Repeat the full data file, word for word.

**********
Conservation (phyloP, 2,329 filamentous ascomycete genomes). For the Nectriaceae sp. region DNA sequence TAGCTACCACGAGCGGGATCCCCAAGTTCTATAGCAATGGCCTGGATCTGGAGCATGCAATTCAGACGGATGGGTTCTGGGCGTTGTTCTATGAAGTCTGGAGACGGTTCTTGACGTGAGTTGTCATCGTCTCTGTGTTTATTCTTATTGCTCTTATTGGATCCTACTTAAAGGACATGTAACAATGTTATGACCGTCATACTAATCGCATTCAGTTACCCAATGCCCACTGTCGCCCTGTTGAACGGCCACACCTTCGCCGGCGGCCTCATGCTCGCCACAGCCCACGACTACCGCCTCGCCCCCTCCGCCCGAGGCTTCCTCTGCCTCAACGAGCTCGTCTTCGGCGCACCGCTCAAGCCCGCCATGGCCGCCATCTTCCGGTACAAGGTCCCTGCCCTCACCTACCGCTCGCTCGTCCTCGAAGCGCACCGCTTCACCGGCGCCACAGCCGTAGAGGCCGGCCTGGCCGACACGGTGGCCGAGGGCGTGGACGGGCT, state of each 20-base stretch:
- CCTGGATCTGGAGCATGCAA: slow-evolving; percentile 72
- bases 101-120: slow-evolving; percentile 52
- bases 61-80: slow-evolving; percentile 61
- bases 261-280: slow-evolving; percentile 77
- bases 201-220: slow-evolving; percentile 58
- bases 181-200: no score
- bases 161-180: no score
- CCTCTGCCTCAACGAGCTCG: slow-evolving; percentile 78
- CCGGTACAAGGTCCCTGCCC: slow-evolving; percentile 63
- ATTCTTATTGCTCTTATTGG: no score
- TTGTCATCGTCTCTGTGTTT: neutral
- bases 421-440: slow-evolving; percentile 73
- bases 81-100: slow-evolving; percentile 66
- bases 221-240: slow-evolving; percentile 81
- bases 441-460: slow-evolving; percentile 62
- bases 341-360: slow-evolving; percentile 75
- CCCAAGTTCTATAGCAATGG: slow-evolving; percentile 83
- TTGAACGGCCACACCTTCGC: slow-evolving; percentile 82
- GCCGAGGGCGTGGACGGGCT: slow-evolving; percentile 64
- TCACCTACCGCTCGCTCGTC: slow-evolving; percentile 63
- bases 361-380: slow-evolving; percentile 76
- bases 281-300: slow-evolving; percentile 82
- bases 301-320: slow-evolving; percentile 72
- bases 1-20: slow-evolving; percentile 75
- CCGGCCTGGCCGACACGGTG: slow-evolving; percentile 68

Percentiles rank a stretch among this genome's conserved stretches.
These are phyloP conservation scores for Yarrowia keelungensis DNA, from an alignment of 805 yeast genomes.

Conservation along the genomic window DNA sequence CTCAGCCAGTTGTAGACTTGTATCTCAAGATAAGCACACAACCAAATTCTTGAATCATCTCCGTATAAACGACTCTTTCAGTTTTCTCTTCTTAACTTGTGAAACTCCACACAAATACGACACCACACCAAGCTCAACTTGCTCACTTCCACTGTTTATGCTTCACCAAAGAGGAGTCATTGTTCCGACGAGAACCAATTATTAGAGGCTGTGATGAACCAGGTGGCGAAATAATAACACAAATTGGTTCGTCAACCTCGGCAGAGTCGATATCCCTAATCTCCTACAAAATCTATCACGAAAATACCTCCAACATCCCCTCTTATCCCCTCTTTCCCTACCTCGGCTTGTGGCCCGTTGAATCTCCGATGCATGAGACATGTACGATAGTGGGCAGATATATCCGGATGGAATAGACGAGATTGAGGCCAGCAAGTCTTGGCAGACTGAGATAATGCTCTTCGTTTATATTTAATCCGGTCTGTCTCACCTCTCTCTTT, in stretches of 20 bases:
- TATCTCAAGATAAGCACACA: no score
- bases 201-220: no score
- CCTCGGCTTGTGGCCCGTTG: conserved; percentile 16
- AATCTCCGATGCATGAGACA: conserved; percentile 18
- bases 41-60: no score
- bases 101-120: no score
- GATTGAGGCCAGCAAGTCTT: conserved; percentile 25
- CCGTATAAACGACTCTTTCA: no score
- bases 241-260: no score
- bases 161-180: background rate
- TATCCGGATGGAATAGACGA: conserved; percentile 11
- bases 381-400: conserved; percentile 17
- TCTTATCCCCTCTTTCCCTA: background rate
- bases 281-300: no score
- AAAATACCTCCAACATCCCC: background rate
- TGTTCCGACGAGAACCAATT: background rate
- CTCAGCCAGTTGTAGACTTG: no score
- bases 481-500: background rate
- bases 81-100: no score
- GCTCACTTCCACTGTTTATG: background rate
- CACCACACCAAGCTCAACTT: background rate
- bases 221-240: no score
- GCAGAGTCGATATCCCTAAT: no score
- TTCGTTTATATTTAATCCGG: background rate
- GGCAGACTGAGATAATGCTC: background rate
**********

Conservation (phyloP, 2,329 filamentous ascomycete genomes). For the Nectriaceae sp. region DNA sequence TAGCTACCACGAGCGGGATCCCCAAGTTCTATAGCAATGGCCTGGATCTGGAGCATGCAATTCAGACGGATGGGTTCTGGGCGTTGTTCTATGAAGTCTGGAGACGGTTCTTGACGTGAGTTGTCATCGTCTCTGTGTTTATTCTTATTGCTCTTATTGGATCCTACTTAAAGGACATGTAACAATGTTATGACCGTCATACTAATCGCATTCAGTTACCCAATGCCCACTGTCGCCCTGTTGAACGGCCACACCTTCGCCGGCGGCCTCATGCTCGCCACAGCCCACGACTACCGCCTCGCCCCCTCCGCCCGAGGCTTCCTCTGCCTCAACGAGCTCGTCTTCGGCGCACCGCTCAAGCCCGCCATGGCCGCCATCTTCCGGTACAAGGTCCCTGCCCTCACCTACCGCTCGCTCGTCCTCGAAGCGCACCGCTTCACCGGCGCCACAGCCGTAGAGGCCGGCCTGGCCGACACGGTGGCCGAGGGCGTGGACGGGCT, state of each 20-base stretch:
- CCTGGATCTGGAGCATGCAA: slow-evolving; percentile 72
- bases 101-120: slow-evolving; percentile 52
- bases 61-80: slow-evolving; percentile 61
- bases 261-280: slow-evolving; percentile 77
- bases 201-220: slow-evolving; percentile 58
- bases 181-200: no score
- bases 161-180: no score
- CCTCTGCCTCAACGAGCTCG: slow-evolving; percentile 78
- CCGGTACAAGGTCCCTGCCC: slow-evolving; percentile 63
- ATTCTTATTGCTCTTATTGG: no score
- TTGTCATCGTCTCTGTGTTT: neutral
- bases 421-440: slow-evolving; percentile 73
- bases 81-100: slow-evolving; percentile 66
- bases 221-240: slow-evolving; percentile 81
- bases 441-460: slow-evolving; percentile 62
- bases 341-360: slow-evolving; percentile 75
- CCCAAGTTCTATAGCAATGG: slow-evolving; percentile 83
- TTGAACGGCCACACCTTCGC: slow-evolving; percentile 82
- GCCGAGGGCGTGGACGGGCT: slow-evolving; percentile 64
- TCACCTACCGCTCGCTCGTC: slow-evolving; percentile 63
- bases 361-380: slow-evolving; percentile 76
- bases 281-300: slow-evolving; percentile 82
- bases 301-320: slow-evolving; percentile 72
- bases 1-20: slow-evolving; percentile 75
- CCGGCCTGGCCGACACGGTG: slow-evolving; percentile 68

Percentiles rank a stretch among this genome's conserved stretches.
These are phyloP conservation scores for Yarrowia keelungensis DNA, from an alignment of 805 yeast genomes.

Conservation along the genomic window DNA sequence CTCAGCCAGTTGTAGACTTGTATCTCAAGATAAGCACACAACCAAATTCTTGAATCATCTCCGTATAAACGACTCTTTCAGTTTTCTCTTCTTAACTTGTGAAACTCCACACAAATACGACACCACACCAAGCTCAACTTGCTCACTTCCACTGTTTATGCTTCACCAAAGAGGAGTCATTGTTCCGACGAGAACCAATTATTAGAGGCTGTGATGAACCAGGTGGCGAAATAATAACACAAATTGGTTCGTCAACCTCGGCAGAGTCGATATCCCTAATCTCCTACAAAATCTATCACGAAAATACCTCCAACATCCCCTCTTATCCCCTCTTTCCCTACCTCGGCTTGTGGCCCGTTGAATCTCCGATGCATGAGACATGTACGATAGTGGGCAGATATATCCGGATGGAATAGACGAGATTGAGGCCAGCAAGTCTTGGCAGACTGAGATAATGCTCTTCGTTTATATTTAATCCGGTCTGTCTCACCTCTCTCTTT, in stretches of 20 bases:
- TATCTCAAGATAAGCACACA: no score
- bases 201-220: no score
- CCTCGGCTTGTGGCCCGTTG: conserved; percentile 16
- AATCTCCGATGCATGAGACA: conserved; percentile 18
- bases 41-60: no score
- bases 101-120: no score
- GATTGAGGCCAGCAAGTCTT: conserved; percentile 25
- CCGTATAAACGACTCTTTCA: no score
- bases 241-260: no score
- bases 161-180: background rate
- TATCCGGATGGAATAGACGA: conserved; percentile 11
- bases 381-400: conserved; percentile 17
- TCTTATCCCCTCTTTCCCTA: background rate
- bases 281-300: no score
- AAAATACCTCCAACATCCCC: background rate
- TGTTCCGACGAGAACCAATT: background rate
- CTCAGCCAGTTGTAGACTTG: no score
- bases 481-500: background rate
- bases 81-100: no score
- GCTCACTTCCACTGTTTATG: background rate
- CACCACACCAAGCTCAACTT: background rate
- bases 221-240: no score
- GCAGAGTCGATATCCCTAAT: no score
- TTCGTTTATATTTAATCCGG: background rate
- GGCAGACTGAGATAATGCTC: background rate